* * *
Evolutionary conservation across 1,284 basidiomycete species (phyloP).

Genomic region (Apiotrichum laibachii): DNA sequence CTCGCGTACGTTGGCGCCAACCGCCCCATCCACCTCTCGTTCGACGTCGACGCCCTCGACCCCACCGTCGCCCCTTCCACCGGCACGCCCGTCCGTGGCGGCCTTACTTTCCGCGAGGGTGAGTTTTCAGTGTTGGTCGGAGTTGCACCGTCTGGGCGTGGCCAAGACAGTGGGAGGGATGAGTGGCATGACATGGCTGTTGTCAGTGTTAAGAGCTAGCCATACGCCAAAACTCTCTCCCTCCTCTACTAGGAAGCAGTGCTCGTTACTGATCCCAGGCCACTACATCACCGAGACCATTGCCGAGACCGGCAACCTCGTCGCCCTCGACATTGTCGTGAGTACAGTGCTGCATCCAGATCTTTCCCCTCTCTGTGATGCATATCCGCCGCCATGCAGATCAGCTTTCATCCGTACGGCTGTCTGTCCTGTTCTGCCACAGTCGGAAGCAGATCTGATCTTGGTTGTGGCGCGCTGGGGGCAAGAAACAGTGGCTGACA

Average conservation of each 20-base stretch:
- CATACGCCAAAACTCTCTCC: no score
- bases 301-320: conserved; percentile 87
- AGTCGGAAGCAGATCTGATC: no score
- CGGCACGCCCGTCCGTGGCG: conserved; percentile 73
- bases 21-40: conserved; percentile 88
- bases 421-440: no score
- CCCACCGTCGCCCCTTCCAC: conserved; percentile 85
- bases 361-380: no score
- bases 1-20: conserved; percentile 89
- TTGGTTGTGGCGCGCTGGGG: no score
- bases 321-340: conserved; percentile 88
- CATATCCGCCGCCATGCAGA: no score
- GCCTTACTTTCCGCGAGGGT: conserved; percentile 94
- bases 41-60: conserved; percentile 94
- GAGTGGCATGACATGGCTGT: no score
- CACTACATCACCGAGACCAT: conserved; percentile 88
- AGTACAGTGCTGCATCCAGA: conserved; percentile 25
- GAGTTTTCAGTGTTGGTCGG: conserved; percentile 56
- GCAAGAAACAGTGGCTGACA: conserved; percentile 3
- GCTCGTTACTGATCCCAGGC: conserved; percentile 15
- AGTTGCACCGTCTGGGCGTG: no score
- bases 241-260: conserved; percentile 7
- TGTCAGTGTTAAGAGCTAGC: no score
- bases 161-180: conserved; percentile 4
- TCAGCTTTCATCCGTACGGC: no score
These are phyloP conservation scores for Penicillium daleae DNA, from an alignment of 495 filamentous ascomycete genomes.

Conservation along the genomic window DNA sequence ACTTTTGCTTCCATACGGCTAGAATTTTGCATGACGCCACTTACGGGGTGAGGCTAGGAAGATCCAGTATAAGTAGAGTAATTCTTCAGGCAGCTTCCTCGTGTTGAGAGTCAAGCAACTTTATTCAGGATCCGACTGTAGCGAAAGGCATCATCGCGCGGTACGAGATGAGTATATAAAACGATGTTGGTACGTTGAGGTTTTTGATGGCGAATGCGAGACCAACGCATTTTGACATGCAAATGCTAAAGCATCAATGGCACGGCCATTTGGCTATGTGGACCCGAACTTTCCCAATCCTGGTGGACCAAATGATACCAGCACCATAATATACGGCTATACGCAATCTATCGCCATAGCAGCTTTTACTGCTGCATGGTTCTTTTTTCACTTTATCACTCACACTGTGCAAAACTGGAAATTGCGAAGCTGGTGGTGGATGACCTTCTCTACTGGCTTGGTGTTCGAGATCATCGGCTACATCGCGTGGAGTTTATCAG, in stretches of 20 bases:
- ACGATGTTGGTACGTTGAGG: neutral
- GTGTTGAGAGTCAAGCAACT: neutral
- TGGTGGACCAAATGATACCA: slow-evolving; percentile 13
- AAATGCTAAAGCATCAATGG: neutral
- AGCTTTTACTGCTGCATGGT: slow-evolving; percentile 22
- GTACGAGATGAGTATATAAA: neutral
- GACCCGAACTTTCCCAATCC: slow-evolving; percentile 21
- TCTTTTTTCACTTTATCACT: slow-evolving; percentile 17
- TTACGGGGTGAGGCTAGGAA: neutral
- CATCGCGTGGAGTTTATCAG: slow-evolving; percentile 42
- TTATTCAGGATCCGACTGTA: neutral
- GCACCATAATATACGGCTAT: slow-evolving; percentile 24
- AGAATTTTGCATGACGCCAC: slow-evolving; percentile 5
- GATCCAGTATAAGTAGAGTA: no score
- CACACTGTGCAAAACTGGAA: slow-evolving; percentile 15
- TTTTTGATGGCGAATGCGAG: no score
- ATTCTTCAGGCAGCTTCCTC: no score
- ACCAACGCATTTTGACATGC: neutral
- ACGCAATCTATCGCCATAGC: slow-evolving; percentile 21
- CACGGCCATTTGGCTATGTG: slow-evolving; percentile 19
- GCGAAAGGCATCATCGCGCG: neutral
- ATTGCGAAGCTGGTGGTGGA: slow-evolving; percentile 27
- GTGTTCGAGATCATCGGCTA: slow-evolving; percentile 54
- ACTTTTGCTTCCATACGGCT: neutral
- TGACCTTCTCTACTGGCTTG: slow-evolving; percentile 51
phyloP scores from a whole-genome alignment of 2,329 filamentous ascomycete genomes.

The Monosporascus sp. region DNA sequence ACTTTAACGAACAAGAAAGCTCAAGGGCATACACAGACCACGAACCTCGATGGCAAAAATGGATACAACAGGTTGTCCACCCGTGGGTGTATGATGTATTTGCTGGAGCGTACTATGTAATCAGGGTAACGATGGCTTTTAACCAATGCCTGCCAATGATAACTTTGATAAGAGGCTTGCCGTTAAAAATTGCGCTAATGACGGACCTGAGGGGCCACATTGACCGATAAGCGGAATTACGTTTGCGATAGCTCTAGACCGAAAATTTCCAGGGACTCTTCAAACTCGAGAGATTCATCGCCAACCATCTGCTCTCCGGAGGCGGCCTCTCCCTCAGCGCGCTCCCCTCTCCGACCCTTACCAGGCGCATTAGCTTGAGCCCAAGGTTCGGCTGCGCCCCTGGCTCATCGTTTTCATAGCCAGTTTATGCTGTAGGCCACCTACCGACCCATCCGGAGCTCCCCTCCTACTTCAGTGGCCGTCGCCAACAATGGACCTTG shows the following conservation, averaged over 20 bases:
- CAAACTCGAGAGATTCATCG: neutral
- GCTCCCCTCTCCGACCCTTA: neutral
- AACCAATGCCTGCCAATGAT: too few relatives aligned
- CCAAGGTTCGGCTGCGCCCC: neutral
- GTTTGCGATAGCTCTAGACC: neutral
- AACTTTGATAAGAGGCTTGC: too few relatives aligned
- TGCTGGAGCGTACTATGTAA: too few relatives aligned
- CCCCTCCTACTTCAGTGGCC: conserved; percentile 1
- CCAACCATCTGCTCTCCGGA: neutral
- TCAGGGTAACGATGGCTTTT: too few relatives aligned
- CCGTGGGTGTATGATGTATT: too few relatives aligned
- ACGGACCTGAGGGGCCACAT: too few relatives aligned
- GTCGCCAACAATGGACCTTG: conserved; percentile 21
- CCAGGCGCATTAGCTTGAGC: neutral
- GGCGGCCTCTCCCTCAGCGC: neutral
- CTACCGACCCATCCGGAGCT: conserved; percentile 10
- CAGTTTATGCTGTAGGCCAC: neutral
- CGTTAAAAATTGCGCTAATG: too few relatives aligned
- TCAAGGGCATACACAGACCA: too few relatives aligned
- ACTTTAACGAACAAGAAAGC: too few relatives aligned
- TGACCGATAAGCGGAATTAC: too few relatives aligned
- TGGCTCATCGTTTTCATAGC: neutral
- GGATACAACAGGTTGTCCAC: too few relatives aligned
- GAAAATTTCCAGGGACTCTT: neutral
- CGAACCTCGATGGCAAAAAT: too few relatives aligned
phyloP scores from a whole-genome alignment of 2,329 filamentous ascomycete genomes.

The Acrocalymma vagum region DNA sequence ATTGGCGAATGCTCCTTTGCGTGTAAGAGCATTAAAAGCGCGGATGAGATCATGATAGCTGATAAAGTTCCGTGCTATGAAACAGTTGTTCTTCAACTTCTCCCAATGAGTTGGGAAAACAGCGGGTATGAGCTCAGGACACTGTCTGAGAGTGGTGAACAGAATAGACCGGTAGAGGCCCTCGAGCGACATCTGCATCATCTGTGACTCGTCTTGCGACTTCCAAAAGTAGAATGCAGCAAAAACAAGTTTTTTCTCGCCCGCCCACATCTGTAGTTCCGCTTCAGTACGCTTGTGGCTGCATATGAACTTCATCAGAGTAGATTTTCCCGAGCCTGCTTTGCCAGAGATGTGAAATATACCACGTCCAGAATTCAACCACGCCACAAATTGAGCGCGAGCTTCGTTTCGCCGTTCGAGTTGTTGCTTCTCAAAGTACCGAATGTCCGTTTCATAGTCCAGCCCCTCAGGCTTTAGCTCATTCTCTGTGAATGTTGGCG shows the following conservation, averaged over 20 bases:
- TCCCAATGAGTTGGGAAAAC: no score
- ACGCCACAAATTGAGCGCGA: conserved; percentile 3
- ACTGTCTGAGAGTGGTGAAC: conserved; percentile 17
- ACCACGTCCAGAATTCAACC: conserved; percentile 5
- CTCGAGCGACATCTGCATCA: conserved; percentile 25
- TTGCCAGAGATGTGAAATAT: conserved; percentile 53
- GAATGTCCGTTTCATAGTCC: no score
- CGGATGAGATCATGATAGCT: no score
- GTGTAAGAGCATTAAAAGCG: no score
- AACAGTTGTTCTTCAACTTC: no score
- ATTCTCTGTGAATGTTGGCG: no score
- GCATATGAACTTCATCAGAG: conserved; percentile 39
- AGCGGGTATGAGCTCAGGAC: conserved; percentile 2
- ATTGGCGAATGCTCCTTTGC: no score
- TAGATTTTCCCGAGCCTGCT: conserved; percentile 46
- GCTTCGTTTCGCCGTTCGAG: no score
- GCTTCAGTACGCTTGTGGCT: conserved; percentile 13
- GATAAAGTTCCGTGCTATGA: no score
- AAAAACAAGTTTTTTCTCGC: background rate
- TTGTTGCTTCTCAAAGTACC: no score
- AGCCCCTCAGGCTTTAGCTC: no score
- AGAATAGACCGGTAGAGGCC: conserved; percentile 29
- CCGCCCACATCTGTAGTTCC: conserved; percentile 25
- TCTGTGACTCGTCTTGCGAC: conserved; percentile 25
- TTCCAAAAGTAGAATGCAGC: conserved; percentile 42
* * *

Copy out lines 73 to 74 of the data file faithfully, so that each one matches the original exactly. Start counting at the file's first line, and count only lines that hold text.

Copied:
- CTACCGACCCATCCGGAGCT: conserved; percentile 10
- CAGTTTATGCTGTAGGCCAC: neutral